Design and evaluation of a predictable embedded processor for use in timetriggered applications
thesisposted on 2015-07-07, 13:25 authored by Zemian Hughes
Embedded processors play a key role in many safety-critical applications including medical, automotive and aerospace systems. In such systems an inability to provide guarantees that the design will meet its requirements can have catastrophic consequences. To ensure that guarantees can be made, it must be possible to predict both the functional and temporal properties of the system at design time. The trend in modern embedded system design is currently leading towards unpredictable processor architectures in order to achieve increased performance. This trend presents fundamental challenges for the designers of timing analysis tools who are finding the accuracy and safety of timing estimations produced by new tools are getting worse. The consequence of this is that it is increasingly becoming harder to provide guarantees that the system requirements will be met. The primary causal factor is put down to the developments in modern processor architecture. This thesis attempts to address these problems with a novel, highly predictable embedded processor design for systems with a “time-triggered” (TT) system architecture. Even with a predictable processor, a real-time operating system (RTOS) implemented in software can itself complicate the temporal predictability of the system. To address this issue a predictable hardware TT scheduler is implemented in hardware. In order to overcome the possibility of the application programmer writing temporally unpredictable code, a set of software-based error-detection (and recovery) mechanisms is implemented as a “task guardian” to deal with issues of task overruns in TT systems. The performance and complexity of the initial software implementation leads to an innovative hardware task guardian solution. Overall, the implication of the studies presented in this thesis provide the system developer with an effective set of software and hardware components which are shown to provide a highly-predictable platform for the execution of time-triggered tasks sets.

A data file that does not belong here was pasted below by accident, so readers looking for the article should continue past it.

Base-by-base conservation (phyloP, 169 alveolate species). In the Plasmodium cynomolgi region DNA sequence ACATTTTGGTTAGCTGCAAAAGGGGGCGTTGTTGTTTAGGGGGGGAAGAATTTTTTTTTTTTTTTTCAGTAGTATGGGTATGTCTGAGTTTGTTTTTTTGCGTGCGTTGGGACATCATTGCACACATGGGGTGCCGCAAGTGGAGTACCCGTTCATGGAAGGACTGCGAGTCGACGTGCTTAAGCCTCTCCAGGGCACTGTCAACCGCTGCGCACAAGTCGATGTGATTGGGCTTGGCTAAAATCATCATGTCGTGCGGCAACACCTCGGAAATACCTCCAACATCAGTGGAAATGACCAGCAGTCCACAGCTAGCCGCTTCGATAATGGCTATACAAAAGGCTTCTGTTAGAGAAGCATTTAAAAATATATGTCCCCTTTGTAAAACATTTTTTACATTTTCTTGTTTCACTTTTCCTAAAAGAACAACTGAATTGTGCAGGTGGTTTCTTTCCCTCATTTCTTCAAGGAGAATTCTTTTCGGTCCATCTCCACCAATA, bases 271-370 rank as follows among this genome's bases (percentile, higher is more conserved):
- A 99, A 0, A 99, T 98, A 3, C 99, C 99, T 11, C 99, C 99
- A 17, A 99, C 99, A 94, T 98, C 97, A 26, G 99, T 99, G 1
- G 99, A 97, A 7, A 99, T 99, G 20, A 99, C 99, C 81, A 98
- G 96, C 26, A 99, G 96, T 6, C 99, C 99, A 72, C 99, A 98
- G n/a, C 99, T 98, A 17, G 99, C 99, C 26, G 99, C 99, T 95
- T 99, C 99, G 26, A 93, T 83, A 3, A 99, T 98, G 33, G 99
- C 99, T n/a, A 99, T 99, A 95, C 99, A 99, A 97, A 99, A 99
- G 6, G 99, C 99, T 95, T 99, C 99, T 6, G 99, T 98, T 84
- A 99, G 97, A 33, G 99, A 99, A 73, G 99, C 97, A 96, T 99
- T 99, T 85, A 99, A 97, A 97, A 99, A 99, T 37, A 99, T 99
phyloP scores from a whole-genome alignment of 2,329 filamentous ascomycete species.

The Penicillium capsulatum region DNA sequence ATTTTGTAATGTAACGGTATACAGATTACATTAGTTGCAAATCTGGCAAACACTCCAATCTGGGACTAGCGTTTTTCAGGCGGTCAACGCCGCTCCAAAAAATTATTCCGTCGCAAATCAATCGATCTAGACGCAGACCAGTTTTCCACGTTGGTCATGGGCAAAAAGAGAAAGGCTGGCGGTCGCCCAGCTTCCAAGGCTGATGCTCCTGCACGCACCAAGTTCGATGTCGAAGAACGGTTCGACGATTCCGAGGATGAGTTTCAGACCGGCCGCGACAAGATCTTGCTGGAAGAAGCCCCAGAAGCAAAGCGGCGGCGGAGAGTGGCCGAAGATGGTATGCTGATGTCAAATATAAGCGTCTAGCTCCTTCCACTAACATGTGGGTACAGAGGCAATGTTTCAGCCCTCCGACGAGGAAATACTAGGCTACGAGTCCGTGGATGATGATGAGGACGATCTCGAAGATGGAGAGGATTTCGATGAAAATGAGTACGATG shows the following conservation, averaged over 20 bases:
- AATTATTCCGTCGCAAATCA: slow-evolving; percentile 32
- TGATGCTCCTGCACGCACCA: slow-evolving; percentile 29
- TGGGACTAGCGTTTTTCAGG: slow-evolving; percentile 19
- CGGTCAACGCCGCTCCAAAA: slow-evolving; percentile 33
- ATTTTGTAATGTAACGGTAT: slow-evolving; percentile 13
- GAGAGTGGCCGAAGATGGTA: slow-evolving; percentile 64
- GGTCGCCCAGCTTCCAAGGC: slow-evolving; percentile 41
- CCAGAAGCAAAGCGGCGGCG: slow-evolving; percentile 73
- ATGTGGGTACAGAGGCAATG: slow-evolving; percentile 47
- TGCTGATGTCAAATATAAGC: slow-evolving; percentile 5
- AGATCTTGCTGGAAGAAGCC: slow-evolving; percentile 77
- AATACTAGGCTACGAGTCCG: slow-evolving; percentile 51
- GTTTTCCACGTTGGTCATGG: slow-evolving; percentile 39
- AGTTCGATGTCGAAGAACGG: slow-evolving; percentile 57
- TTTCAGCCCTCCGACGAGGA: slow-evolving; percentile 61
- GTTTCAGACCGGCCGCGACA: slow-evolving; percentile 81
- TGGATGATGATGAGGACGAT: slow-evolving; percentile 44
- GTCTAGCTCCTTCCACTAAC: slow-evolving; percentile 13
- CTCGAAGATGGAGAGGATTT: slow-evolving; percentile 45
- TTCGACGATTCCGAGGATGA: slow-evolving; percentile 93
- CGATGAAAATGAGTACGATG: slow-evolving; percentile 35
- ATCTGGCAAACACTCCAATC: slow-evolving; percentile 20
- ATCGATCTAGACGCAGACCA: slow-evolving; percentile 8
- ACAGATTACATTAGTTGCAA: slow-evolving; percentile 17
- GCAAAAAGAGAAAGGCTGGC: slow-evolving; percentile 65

Supervisor(s)Pont, Michael J.
Date of award2010-07-07
Author affiliationDepartment of Computer Science
Awarding institutionUniversity of Leicester